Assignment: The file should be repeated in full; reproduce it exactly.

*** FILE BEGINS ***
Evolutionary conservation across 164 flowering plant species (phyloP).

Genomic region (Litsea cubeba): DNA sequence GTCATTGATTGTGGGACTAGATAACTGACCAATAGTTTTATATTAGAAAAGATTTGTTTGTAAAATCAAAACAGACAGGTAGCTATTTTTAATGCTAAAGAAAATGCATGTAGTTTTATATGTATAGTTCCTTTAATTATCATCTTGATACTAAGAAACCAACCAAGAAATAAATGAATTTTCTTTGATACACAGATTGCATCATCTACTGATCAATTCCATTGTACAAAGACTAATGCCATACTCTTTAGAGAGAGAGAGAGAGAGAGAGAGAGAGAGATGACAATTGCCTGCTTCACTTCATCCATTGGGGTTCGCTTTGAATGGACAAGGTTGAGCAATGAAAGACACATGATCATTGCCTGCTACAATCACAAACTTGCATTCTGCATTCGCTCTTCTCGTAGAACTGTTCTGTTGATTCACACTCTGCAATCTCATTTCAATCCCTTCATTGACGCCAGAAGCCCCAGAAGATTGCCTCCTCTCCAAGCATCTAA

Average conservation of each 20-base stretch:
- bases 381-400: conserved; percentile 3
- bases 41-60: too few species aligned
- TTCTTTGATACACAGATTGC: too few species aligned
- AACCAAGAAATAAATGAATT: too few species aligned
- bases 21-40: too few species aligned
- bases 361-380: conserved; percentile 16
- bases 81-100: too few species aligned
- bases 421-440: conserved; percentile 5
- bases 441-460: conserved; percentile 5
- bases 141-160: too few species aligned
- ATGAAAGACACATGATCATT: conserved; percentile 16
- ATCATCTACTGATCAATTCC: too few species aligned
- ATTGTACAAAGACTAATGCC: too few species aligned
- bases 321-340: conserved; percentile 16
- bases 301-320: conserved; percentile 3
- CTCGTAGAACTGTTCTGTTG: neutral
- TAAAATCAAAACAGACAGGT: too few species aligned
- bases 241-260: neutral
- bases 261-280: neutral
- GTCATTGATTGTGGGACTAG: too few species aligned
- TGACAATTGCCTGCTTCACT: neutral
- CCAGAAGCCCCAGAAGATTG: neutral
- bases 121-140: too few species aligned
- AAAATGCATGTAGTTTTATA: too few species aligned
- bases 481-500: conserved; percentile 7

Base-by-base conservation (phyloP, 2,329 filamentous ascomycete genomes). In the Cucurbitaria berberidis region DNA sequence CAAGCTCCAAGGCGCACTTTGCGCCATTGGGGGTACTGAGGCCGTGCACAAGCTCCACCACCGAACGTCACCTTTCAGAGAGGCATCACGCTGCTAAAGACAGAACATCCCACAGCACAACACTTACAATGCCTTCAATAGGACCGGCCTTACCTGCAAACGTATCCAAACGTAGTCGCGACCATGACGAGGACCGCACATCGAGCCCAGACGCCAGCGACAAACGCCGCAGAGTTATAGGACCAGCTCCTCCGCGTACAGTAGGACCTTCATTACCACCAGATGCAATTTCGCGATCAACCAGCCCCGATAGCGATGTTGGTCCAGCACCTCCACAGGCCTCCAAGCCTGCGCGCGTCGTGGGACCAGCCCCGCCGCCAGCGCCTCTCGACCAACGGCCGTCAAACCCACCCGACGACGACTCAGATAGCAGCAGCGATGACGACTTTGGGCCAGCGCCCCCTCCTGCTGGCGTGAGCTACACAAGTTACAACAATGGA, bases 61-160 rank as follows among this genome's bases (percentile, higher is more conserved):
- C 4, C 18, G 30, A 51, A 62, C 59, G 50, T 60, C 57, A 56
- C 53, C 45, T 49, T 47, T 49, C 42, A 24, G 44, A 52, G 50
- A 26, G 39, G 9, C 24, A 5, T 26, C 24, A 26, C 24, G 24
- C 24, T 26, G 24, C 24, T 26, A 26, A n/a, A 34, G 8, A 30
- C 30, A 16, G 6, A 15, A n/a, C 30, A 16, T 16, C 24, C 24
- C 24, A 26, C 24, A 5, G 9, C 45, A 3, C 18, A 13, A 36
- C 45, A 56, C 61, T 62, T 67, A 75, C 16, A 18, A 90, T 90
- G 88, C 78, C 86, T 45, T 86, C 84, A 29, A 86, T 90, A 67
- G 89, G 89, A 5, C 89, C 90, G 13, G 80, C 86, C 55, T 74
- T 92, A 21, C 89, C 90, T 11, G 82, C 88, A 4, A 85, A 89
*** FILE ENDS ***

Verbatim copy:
Evolutionary conservation across 164 flowering plant species (phyloP).

Genomic region (Litsea cubeba): DNA sequence GTCATTGATTGTGGGACTAGATAACTGACCAATAGTTTTATATTAGAAAAGATTTGTTTGTAAAATCAAAACAGACAGGTAGCTATTTTTAATGCTAAAGAAAATGCATGTAGTTTTATATGTATAGTTCCTTTAATTATCATCTTGATACTAAGAAACCAACCAAGAAATAAATGAATTTTCTTTGATACACAGATTGCATCATCTACTGATCAATTCCATTGTACAAAGACTAATGCCATACTCTTTAGAGAGAGAGAGAGAGAGAGAGAGAGAGAGATGACAATTGCCTGCTTCACTTCATCCATTGGGGTTCGCTTTGAATGGACAAGGTTGAGCAATGAAAGACACATGATCATTGCCTGCTACAATCACAAACTTGCATTCTGCATTCGCTCTTCTCGTAGAACTGTTCTGTTGATTCACACTCTGCAATCTCATTTCAATCCCTTCATTGACGCCAGAAGCCCCAGAAGATTGCCTCCTCTCCAAGCATCTAA

Average conservation of each 20-base stretch:
- bases 381-400: conserved; percentile 3
- bases 41-60: too few species aligned
- TTCTTTGATACACAGATTGC: too few species aligned
- AACCAAGAAATAAATGAATT: too few species aligned
- bases 21-40: too few species aligned
- bases 361-380: conserved; percentile 16
- bases 81-100: too few species aligned
- bases 421-440: conserved; percentile 5
- bases 441-460: conserved; percentile 5
- bases 141-160: too few species aligned
- ATGAAAGACACATGATCATT: conserved; percentile 16
- ATCATCTACTGATCAATTCC: too few species aligned
- ATTGTACAAAGACTAATGCC: too few species aligned
- bases 321-340: conserved; percentile 16
- bases 301-320: conserved; percentile 3
- CTCGTAGAACTGTTCTGTTG: neutral
- TAAAATCAAAACAGACAGGT: too few species aligned
- bases 241-260: neutral
- bases 261-280: neutral
- GTCATTGATTGTGGGACTAG: too few species aligned
- TGACAATTGCCTGCTTCACT: neutral
- CCAGAAGCCCCAGAAGATTG: neutral
- bases 121-140: too few species aligned
- AAAATGCATGTAGTTTTATA: too few species aligned
- bases 481-500: conserved; percentile 7

Base-by-base conservation (phyloP, 2,329 filamentous ascomycete genomes). In the Cucurbitaria berberidis region DNA sequence CAAGCTCCAAGGCGCACTTTGCGCCATTGGGGGTACTGAGGCCGTGCACAAGCTCCACCACCGAACGTCACCTTTCAGAGAGGCATCACGCTGCTAAAGACAGAACATCCCACAGCACAACACTTACAATGCCTTCAATAGGACCGGCCTTACCTGCAAACGTATCCAAACGTAGTCGCGACCATGACGAGGACCGCACATCGAGCCCAGACGCCAGCGACAAACGCCGCAGAGTTATAGGACCAGCTCCTCCGCGTACAGTAGGACCTTCATTACCACCAGATGCAATTTCGCGATCAACCAGCCCCGATAGCGATGTTGGTCCAGCACCTCCACAGGCCTCCAAGCCTGCGCGCGTCGTGGGACCAGCCCCGCCGCCAGCGCCTCTCGACCAACGGCCGTCAAACCCACCCGACGACGACTCAGATAGCAGCAGCGATGACGACTTTGGGCCAGCGCCCCCTCCTGCTGGCGTGAGCTACACAAGTTACAACAATGGA, bases 61-160 rank as follows among this genome's bases (percentile, higher is more conserved):
- C 4, C 18, G 30, A 51, A 62, C 59, G 50, T 60, C 57, A 56
- C 53, C 45, T 49, T 47, T 49, C 42, A 24, G 44, A 52, G 50
- A 26, G 39, G 9, C 24, A 5, T 26, C 24, A 26, C 24, G 24
- C 24, T 26, G 24, C 24, T 26, A 26, A n/a, A 34, G 8, A 30
- C 30, A 16, G 6, A 15, A n/a, C 30, A 16, T 16, C 24, C 24
- C 24, A 26, C 24, A 5, G 9, C 45, A 3, C 18, A 13, A 36
- C 45, A 56, C 61, T 62, T 67, A 75, C 16, A 18, A 90, T 90
- G 88, C 78, C 86, T 45, T 86, C 84, A 29, A 86, T 90, A 67
- G 89, G 89, A 5, C 89, C 90, G 13, G 80, C 86, C 55, T 74
- T 92, A 21, C 89, C 90, T 11, G 82, C 88, A 4, A 85, A 89